• The exported QIF of that file
    • The Moneydance 2021 data file that results when you import this QIF
    • A screen shot of the Quicken 2007 accounts

    The Quicken file contains three accounts:

    • Cash: This account has 1 transaction
    • Checking: This account has 3 transactions
    • Brokerage: This account has 1 transaction

    On a successful import, all three accounts would have a $0 balance. The Market value in the Brokerage account would be $100.01.

    The actual results are that the Cash account is $38.65, the Checking account is -138.65, the Brokerage account has a $100 cash balance.

    The import shows the following problems:

    1. It created an empty account “Unknown: PAYEE” for no apparent reason.

    2. The Cash account created an extra transaction depositing $38.65.

    3. The Checking account double-posted the 7/2 transactions, and created an extra BuyX transaction on 7/14. Also note that the BuyX transaction has a blank description.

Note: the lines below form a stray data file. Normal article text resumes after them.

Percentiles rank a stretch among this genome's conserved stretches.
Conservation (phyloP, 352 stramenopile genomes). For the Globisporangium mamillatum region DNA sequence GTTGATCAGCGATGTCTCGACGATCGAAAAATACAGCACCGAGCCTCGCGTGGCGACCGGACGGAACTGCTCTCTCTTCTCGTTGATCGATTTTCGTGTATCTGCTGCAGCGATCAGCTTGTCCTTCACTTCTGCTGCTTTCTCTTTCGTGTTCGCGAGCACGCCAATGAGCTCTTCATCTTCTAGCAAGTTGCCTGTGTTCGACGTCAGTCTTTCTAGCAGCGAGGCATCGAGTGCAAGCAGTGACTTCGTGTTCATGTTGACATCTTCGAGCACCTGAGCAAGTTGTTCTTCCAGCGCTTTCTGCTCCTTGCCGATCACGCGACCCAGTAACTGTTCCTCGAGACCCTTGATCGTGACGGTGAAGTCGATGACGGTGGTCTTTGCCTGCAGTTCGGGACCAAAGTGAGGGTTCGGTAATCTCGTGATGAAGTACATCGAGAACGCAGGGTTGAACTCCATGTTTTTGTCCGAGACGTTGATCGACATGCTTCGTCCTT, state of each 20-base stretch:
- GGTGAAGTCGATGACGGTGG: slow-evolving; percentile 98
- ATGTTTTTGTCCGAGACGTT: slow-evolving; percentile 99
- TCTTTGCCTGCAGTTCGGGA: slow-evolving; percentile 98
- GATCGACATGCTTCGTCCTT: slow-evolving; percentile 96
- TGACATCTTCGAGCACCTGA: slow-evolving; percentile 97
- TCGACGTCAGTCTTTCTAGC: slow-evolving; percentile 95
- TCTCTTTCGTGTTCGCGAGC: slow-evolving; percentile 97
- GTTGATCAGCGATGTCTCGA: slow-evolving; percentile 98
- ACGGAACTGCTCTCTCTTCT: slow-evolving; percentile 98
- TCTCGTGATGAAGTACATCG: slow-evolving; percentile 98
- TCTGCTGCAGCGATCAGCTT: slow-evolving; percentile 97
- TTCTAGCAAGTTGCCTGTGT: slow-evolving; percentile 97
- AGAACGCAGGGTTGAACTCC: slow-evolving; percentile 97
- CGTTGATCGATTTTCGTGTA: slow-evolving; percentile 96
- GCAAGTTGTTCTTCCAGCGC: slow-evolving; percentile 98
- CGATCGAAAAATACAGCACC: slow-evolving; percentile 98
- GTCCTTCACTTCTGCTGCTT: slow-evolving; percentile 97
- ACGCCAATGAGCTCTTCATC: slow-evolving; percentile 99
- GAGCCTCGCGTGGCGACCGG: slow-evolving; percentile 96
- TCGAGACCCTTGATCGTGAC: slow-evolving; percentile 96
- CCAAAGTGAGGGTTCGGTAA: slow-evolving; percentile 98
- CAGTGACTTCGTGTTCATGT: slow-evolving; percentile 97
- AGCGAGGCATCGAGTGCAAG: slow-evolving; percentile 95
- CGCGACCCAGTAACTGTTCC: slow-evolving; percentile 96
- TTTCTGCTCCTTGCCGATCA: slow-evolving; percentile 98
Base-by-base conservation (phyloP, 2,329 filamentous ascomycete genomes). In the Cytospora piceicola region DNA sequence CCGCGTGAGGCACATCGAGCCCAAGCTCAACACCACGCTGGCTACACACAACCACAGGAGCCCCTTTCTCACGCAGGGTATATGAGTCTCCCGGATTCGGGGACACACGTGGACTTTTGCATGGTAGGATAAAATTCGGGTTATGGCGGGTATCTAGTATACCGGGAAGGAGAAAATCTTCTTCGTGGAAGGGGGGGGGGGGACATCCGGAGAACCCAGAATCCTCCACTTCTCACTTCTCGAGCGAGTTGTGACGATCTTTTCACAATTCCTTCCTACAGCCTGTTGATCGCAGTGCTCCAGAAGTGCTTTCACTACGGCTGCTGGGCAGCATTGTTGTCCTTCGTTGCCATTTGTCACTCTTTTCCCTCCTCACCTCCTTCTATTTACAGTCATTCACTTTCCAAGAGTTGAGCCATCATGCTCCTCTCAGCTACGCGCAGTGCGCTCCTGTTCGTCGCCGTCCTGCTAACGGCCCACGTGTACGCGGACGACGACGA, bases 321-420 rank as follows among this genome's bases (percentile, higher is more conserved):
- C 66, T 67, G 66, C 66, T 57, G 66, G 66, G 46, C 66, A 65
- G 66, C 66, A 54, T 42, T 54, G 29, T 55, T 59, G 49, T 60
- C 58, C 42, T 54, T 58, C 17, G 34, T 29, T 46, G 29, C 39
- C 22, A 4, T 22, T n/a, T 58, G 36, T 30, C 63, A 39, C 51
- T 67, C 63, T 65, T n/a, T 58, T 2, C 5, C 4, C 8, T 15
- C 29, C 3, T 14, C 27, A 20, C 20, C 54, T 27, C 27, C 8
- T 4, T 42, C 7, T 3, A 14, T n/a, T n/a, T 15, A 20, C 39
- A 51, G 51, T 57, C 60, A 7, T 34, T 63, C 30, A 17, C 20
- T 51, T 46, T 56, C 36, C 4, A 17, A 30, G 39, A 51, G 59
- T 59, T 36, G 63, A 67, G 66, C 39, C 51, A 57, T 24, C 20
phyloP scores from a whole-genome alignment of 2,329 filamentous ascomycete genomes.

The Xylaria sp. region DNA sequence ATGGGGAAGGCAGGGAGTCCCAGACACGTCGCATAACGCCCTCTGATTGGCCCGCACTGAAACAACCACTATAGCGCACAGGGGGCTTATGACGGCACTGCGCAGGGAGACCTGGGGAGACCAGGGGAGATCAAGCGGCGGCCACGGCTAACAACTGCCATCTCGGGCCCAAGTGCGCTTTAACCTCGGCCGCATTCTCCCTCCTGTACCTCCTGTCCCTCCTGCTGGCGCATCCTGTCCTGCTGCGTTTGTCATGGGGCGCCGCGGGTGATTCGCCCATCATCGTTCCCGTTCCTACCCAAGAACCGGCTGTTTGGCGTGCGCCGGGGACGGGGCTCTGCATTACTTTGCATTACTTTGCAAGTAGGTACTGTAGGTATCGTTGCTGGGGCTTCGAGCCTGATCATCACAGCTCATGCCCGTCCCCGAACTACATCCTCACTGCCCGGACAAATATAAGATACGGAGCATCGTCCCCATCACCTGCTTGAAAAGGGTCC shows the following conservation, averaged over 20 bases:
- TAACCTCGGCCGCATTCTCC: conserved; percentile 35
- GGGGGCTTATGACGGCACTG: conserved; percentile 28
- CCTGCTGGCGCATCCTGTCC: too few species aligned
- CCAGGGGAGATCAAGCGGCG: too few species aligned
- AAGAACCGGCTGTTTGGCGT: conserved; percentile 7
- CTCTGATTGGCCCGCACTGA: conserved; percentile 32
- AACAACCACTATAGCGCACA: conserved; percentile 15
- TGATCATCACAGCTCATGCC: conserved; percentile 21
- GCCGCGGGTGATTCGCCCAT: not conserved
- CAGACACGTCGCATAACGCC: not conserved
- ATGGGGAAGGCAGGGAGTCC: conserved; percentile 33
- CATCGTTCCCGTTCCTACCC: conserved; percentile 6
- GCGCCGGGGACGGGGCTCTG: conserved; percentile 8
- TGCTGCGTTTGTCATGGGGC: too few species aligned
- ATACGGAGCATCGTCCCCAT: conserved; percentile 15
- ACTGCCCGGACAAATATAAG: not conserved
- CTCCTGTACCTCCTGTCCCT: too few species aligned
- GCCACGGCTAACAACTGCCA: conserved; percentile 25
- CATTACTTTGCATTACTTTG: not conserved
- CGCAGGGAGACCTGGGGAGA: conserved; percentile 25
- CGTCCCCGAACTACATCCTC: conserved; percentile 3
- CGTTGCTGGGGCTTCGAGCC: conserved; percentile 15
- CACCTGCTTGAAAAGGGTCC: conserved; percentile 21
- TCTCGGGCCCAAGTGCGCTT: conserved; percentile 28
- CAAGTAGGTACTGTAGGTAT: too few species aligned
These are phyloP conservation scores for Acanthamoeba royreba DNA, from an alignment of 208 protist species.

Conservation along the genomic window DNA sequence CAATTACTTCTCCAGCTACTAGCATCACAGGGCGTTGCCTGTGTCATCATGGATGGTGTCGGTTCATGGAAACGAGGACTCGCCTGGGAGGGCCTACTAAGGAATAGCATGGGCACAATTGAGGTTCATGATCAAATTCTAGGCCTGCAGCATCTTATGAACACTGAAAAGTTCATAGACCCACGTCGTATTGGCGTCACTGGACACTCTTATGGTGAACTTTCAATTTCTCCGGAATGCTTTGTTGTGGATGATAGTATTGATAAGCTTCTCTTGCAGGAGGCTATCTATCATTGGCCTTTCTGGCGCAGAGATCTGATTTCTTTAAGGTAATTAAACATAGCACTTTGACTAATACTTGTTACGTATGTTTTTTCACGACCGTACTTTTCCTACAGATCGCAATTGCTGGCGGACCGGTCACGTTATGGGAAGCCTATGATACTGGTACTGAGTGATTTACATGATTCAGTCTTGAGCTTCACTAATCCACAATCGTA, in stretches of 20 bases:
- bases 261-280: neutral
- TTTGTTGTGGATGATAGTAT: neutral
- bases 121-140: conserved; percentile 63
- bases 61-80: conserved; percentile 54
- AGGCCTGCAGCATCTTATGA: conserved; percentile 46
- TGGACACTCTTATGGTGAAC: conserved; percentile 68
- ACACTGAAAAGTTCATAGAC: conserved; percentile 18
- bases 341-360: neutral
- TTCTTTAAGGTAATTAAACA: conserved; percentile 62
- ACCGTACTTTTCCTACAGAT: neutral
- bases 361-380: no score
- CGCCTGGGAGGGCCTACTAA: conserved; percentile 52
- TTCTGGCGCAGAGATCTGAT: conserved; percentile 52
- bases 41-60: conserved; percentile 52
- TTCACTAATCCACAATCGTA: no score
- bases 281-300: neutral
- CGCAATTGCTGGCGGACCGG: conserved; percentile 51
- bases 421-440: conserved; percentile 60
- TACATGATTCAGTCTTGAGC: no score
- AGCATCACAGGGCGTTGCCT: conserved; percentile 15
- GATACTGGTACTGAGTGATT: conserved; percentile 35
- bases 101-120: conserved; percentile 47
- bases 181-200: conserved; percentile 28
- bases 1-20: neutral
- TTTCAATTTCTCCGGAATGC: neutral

4. The Brokerage account created an extra transaction. Which transaction is the extra one depends what you think it should be doing here.

    The trick to creating the Brokerage problem is this:

    1. Start with a Checking transaction that is a split.

    2. One of the split line items transfers $ to a “Mutual Fund” account. This creates a special situation: A BUY transaction that is transferring money from a split line item. This is the only way to create this situation; it’s not possible when transferring money to a Brokerage account.
      That might be enough to create the Moneydance issue, but in this example I then:

    3. Convert the Mutual Fund account into a Brokerage account, by:
      3a. Create a brokerage account
      3b. In the Quicken Portfolio, drag the security from the Mutual Fund account to the Brokerage account.

  8. 8 Posted by mschmitt on 03 Nov, 2020 05:57 AM

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    Hmm, lost the attachment, let's try again...

  9. 9 Posted by dwg on 04 Nov, 2020 05:31 AM